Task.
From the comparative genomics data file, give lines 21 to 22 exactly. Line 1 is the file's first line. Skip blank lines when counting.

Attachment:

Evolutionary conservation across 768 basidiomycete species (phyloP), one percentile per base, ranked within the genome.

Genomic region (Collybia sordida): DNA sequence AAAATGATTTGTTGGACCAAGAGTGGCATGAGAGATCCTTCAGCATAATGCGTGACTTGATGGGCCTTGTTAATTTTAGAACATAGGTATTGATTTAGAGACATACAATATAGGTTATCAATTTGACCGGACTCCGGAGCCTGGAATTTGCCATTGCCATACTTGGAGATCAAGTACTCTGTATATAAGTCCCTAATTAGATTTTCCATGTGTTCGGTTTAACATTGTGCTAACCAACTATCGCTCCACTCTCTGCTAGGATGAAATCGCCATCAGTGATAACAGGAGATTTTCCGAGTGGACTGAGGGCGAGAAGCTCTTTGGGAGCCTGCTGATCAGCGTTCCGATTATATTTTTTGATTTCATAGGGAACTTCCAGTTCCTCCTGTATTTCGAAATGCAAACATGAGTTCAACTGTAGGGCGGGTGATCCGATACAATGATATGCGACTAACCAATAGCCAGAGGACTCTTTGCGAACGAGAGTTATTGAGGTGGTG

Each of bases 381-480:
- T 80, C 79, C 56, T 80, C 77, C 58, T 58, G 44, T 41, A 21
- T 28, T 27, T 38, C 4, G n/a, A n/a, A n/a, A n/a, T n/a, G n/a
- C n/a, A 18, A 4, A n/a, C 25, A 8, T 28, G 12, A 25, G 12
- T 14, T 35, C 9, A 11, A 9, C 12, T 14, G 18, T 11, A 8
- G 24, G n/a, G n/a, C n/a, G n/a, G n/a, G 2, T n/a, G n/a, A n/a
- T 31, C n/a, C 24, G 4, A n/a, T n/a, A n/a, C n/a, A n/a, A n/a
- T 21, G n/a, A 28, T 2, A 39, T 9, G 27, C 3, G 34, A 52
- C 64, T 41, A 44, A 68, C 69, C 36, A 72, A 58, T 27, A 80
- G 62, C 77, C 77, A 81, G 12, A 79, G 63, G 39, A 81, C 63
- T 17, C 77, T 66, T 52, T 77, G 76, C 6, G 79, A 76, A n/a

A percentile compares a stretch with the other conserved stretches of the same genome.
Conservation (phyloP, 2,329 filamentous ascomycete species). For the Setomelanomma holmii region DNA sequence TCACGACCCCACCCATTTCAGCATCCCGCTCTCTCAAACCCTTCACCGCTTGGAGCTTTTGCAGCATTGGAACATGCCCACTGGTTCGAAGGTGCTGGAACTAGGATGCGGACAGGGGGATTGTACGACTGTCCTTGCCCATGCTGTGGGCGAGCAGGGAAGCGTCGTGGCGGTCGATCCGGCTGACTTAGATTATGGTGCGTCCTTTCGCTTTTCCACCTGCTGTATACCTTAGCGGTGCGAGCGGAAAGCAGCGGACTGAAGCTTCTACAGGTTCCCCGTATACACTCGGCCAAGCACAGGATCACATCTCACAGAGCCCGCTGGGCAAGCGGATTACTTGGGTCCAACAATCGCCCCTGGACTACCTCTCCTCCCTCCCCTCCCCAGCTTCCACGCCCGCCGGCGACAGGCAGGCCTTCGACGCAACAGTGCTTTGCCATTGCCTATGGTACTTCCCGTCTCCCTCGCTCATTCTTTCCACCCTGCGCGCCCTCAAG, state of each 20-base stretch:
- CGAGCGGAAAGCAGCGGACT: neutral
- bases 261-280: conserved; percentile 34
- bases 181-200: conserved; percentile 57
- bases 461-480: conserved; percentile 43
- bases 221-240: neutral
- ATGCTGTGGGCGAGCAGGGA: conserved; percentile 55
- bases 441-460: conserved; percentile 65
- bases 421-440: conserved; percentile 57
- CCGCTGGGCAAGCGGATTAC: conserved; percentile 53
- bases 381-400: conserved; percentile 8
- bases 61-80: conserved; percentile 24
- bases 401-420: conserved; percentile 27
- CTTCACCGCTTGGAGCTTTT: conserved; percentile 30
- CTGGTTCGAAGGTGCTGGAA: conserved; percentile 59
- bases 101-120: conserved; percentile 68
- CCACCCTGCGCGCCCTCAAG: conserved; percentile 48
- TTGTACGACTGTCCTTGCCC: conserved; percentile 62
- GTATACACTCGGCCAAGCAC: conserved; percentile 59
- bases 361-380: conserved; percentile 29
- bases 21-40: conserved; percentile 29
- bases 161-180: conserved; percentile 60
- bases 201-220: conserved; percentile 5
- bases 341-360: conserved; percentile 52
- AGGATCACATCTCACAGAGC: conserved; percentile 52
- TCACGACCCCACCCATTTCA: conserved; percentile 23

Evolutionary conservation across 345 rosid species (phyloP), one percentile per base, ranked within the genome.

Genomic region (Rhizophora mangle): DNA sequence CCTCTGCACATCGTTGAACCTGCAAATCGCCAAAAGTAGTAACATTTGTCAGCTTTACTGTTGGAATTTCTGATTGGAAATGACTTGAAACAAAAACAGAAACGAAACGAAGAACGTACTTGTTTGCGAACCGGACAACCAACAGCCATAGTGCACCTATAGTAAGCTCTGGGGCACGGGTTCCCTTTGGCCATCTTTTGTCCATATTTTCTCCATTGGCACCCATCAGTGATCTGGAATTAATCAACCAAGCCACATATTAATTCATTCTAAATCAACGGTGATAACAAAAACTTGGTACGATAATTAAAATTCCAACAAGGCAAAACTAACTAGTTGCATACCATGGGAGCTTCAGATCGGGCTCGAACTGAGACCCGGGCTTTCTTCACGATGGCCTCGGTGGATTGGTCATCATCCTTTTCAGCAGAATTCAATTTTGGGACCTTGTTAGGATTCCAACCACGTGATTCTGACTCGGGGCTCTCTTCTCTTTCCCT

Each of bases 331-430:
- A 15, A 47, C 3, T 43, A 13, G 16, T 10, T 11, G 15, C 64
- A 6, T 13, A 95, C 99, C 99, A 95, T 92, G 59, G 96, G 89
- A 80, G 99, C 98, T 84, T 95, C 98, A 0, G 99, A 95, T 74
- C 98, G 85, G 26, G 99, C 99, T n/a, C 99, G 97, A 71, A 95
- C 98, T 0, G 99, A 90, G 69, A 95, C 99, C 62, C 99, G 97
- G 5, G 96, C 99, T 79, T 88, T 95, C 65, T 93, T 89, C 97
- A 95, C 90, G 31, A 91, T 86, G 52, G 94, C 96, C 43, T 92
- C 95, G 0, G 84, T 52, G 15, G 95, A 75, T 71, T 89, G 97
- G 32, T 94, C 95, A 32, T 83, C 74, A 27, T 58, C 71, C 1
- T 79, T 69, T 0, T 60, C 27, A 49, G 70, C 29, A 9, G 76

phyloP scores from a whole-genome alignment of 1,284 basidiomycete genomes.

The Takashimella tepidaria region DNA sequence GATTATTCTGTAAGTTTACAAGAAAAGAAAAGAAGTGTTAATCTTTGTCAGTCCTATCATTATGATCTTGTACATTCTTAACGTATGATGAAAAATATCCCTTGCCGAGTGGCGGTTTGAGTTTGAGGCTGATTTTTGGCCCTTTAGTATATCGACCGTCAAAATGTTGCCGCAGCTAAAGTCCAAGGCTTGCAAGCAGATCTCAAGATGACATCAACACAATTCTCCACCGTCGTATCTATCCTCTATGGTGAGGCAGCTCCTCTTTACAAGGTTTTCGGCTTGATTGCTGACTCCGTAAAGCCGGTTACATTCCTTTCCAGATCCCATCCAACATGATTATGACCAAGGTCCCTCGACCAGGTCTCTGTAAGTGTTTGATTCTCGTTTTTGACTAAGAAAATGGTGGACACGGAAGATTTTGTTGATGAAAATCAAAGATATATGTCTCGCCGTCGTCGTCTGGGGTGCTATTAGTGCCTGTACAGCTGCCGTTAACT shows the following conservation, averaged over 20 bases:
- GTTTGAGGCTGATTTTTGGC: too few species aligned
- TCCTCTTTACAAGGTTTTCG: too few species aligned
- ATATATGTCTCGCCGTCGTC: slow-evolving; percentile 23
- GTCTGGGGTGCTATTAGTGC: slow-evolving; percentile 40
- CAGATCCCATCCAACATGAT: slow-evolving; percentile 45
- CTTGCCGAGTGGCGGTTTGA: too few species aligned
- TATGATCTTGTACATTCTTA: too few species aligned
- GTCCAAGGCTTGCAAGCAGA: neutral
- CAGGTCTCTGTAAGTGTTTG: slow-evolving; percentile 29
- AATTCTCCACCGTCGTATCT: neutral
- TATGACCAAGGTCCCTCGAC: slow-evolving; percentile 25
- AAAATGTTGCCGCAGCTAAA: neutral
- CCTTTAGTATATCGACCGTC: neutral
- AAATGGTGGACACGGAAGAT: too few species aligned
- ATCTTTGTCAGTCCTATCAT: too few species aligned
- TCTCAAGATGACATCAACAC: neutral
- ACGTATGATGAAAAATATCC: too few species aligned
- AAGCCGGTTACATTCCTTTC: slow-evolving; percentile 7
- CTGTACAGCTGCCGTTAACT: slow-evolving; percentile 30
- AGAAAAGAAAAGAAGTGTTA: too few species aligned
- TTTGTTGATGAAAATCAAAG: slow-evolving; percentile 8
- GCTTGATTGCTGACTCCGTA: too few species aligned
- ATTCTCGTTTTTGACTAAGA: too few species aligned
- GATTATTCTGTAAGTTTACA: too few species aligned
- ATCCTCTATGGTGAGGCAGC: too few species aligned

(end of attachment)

- ATGCTGTGGGCGAGCAGGGA: conserved; percentile 55
- bases 441-460: conserved; percentile 65